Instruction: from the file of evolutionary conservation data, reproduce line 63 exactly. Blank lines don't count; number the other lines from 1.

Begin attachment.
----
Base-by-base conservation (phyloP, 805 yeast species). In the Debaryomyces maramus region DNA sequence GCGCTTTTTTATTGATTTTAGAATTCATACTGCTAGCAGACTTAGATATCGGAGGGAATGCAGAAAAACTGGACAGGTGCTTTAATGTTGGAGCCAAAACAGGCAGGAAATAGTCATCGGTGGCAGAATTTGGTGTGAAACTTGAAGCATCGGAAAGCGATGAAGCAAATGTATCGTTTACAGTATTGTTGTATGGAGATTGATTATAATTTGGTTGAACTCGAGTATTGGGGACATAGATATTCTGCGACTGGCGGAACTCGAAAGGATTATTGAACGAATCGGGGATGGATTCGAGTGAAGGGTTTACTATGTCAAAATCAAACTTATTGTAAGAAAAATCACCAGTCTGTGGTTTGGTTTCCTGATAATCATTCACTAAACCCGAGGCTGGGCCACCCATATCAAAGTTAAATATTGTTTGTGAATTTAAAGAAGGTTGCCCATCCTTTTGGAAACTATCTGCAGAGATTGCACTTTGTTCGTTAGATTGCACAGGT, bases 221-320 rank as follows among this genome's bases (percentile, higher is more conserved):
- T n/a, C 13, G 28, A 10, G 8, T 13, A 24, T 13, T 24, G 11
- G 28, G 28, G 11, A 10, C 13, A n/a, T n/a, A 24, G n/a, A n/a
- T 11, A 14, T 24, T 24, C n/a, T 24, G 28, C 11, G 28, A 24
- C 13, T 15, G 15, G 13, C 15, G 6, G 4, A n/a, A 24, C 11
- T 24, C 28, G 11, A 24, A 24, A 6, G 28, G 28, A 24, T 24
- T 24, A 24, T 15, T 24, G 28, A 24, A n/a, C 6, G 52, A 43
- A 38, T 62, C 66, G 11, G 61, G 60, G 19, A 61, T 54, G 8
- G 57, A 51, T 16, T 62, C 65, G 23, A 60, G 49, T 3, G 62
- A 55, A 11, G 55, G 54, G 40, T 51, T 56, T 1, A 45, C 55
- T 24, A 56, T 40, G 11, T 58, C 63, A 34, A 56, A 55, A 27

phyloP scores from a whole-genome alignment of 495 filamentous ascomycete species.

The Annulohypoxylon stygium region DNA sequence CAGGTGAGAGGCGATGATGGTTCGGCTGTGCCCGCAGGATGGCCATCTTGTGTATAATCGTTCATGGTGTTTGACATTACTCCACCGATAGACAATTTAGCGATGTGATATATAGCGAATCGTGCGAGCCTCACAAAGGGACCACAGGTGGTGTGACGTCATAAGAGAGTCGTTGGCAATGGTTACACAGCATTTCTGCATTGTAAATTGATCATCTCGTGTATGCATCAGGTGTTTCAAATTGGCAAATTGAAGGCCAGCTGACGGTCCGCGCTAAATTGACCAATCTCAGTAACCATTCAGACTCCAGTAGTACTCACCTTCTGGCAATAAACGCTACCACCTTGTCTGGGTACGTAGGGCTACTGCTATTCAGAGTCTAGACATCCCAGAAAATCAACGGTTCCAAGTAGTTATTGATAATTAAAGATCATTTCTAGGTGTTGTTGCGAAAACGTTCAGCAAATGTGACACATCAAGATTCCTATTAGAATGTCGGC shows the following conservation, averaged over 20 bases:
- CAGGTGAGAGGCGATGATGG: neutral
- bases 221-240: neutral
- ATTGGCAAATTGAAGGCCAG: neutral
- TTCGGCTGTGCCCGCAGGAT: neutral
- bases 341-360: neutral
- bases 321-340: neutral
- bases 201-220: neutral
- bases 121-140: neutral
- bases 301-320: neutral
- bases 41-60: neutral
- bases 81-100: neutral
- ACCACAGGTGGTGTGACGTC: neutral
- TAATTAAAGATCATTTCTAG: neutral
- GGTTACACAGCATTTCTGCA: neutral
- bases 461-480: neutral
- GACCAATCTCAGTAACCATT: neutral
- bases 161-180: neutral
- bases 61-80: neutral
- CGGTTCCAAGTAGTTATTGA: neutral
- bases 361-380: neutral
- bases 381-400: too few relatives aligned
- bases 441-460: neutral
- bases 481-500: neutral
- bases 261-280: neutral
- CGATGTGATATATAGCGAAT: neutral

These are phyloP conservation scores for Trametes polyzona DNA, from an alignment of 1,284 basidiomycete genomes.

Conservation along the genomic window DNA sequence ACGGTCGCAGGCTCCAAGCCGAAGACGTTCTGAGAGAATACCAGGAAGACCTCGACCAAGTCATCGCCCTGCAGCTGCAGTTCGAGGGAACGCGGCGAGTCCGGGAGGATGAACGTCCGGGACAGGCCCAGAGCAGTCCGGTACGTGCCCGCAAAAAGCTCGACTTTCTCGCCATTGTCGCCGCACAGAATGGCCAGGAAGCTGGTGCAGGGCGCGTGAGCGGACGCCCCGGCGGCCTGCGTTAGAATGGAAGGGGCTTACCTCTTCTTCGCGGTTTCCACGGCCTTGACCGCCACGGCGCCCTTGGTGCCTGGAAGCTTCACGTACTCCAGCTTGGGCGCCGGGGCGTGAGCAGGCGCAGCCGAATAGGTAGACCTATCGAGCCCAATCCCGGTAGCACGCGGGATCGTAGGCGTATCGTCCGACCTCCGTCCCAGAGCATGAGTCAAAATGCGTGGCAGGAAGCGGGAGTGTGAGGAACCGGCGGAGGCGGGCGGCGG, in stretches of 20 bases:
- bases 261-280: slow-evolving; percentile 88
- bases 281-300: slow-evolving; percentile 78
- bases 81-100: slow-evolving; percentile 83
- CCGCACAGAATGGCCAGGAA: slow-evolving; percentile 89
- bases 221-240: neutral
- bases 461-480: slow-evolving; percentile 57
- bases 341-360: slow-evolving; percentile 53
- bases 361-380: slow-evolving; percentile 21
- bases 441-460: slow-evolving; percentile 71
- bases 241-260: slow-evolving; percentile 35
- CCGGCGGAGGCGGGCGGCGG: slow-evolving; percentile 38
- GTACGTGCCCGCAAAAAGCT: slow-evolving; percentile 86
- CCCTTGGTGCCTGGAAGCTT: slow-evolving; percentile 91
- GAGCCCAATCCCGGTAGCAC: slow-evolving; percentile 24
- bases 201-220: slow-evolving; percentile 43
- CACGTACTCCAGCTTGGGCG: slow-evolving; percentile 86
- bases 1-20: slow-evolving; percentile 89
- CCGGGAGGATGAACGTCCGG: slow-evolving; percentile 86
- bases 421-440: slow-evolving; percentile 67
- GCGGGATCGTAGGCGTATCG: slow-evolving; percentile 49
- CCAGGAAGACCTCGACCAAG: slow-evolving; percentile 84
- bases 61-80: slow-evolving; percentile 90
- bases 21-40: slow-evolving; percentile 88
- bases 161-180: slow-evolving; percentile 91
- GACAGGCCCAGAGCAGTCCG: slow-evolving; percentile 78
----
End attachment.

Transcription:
- bases 21-40: slow-evolving; percentile 88